CK: You're listening to Milk Street Radio. Up next, I'm chatting with vegan chef and food activists, Bryant Terry. That's right up after the break. This is Milk Street radio. I'm your host Christopher Kimball. Right now, it's my interview with Chef and food activist Bryant Terry. He recently launched a new publishing imprint, called 4 Color books, and edited its first project. Black food stories, art and recipes from across the African diaspora. Bryant, welcome to Milk Street.
Bryant Terry: Thank you for having me on, Chris. It's a pleasure and an honor.
CK: Well, congratulations, because you just have a new imprint 4 Color Books from Penguin Random House. And you have a first book from that imprint Black Food. Just give me the quick summary of what what you're trying to do with this book.
BT: You know, I don't know how quickly I can do the summary because his book is a long time coming. But I'll say that one of the major inspirations for this book project is my chef residency that I've had at the Museum of the African Diaspora in San Francisco since 2015. And, you know, since the beginning of that program, what we have done has been so groundbreaking and brilliant and thought provoking. I've always thought about how we could share this with the world and how we can bring in people throughout the black diaspora and beyond into this brilliant programming that we're doing in San Francisco. And so in 2020, following the murders of George Floyd and Brianna Taylor and the uprisings that were happening across the country, and also some of the revelations of the the ways in which a lot of the food media had been failing to support black food creatives and some of the white supremacist cultures that had been revealed and many of these institutions, I felt like this was the time you know, this is the time for Black Food, the book project which really gave voice to many black food creatives, and having this imprint that could further help diversify food media. And really formalize what I've been doing since I started working around health food issues specifically since I became an author, which is supporting budding authors. So having the resources and power to actually publish books by people that I believe in, I think is just going to take everything to the next level.
CK: You know, cookbooks are not known for great writing. But there's a lot of great writing in this book, which I really appreciate. There's a topic I want to start with, which I find I just find fascinating, which is about black food and health. You talk about the Black Panther party's food advocacy. Elijah Muhammad, the Nation of Islam actually, I think helped establish farms was very much into taking back the power of food into the community. I spoke to Alice Randall and Caroline Randall Williams, they talked about black Seventh Day Adventists being vegan, and their bean loaf, which was famous. So, there is a long history, at least going back 100 years anyway, sure, like food and health.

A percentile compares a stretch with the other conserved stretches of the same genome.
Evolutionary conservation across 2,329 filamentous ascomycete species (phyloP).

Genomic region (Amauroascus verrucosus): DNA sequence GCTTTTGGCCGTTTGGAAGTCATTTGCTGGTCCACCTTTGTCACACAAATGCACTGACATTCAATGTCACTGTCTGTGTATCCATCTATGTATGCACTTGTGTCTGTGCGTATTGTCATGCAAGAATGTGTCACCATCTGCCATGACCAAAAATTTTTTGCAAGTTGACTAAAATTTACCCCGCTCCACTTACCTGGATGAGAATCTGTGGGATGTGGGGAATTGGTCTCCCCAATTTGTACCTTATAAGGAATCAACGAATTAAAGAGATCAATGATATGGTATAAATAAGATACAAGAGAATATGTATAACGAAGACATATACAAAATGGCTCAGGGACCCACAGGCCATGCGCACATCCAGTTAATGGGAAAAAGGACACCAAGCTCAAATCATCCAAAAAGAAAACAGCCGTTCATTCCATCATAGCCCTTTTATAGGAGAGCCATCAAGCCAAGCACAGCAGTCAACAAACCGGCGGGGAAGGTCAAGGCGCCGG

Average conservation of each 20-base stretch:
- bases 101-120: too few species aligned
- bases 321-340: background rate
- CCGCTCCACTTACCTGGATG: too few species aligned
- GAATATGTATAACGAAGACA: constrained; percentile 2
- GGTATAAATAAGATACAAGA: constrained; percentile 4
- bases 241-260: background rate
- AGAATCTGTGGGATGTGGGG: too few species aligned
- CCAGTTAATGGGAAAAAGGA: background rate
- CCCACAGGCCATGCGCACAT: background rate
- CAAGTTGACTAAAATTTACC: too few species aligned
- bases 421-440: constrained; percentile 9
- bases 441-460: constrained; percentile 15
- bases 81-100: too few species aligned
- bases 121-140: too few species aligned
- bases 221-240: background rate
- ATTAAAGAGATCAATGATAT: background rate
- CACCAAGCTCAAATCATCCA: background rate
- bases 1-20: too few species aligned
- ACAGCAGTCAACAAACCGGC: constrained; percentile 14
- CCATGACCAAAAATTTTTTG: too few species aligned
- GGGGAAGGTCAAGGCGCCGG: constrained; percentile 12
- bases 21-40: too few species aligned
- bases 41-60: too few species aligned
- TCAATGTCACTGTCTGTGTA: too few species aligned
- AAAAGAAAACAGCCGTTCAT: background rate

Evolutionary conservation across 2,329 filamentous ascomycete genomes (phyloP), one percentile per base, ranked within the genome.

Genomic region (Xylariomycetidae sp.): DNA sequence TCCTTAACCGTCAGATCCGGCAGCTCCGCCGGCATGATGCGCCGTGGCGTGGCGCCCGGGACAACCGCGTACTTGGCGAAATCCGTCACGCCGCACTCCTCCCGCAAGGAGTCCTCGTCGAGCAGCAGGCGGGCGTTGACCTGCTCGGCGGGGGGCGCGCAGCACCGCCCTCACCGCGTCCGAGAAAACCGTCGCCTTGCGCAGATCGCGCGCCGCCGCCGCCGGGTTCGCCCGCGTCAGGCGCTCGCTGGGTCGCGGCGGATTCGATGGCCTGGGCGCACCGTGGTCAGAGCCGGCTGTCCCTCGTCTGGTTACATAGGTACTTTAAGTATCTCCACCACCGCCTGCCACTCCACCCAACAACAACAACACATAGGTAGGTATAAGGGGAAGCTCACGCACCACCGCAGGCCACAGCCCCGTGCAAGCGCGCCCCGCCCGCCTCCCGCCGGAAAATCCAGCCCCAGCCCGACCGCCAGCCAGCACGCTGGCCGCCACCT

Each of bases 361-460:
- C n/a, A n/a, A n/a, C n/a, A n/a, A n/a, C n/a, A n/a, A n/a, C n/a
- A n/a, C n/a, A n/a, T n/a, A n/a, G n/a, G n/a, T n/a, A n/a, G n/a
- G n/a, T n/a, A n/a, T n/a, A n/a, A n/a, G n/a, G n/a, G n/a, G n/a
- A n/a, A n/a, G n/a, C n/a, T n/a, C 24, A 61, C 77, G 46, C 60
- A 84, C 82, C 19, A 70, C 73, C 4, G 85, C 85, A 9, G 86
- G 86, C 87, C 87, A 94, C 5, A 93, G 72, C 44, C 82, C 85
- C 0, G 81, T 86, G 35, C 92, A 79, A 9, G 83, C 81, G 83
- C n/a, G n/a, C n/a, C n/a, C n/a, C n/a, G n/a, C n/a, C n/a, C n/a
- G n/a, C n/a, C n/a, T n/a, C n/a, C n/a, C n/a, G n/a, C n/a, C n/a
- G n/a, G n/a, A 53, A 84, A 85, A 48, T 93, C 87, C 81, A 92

BT: Yeah, well, that that legacy, and that history is something that I've been uplifting since I started this work. And a part of it is in response to the way in which, you know, it's very hard for many people to imagine black vegans. And so, I'll start there. When my agent and I were shopping, Vegan Soul Kitchen, my first solo book, we shopped it to around a dozen publishers. And the reason that we heard most often from these publishers who turned down the book project was that we were cutting the pie too thinly, you know, vegan, black people, or black people, even vegans, like how is this going to work. But, you know, even if we look back to the traditional diets in western Central Africa, and even the American South, which is so odd, you know, that African American cuisine is so often vilified. It's just being the most artery clogging unhealthy cuisine. And I think, you know, these are unfair vilification of, you know, these very complex and diverse food ways. And, you know, when I think about my own introduction to veganism, it was from Seventh Day Adventists, friends of our family, you know, and these were black folks. And so, when people are talking about soul food, I often hear this idea that that slave food, you know, the kind of remnants of the plantation owners table, the worst parts of the animals, the worst parts of the vegetables, you know, reducing it to just survival foods. But I think it's important for people to understand that, you know, the institution of slavery was very complex. And the way that people ate looked different in different parts of the black diaspora, you know, I think it's about reeducating all of us, because black folks are suffering from some of the highest rates are preventable diet related illnesses. And I would argue that we need and look any further than our own cultural foods for our own healing and liberation.
CK: You have this great quote, you say people default toward consumer change, you're talking about buying organics or going to the farmer’s market. But this is your quote, we aren't going to find liberation in the bottom of a basket. What does that mean?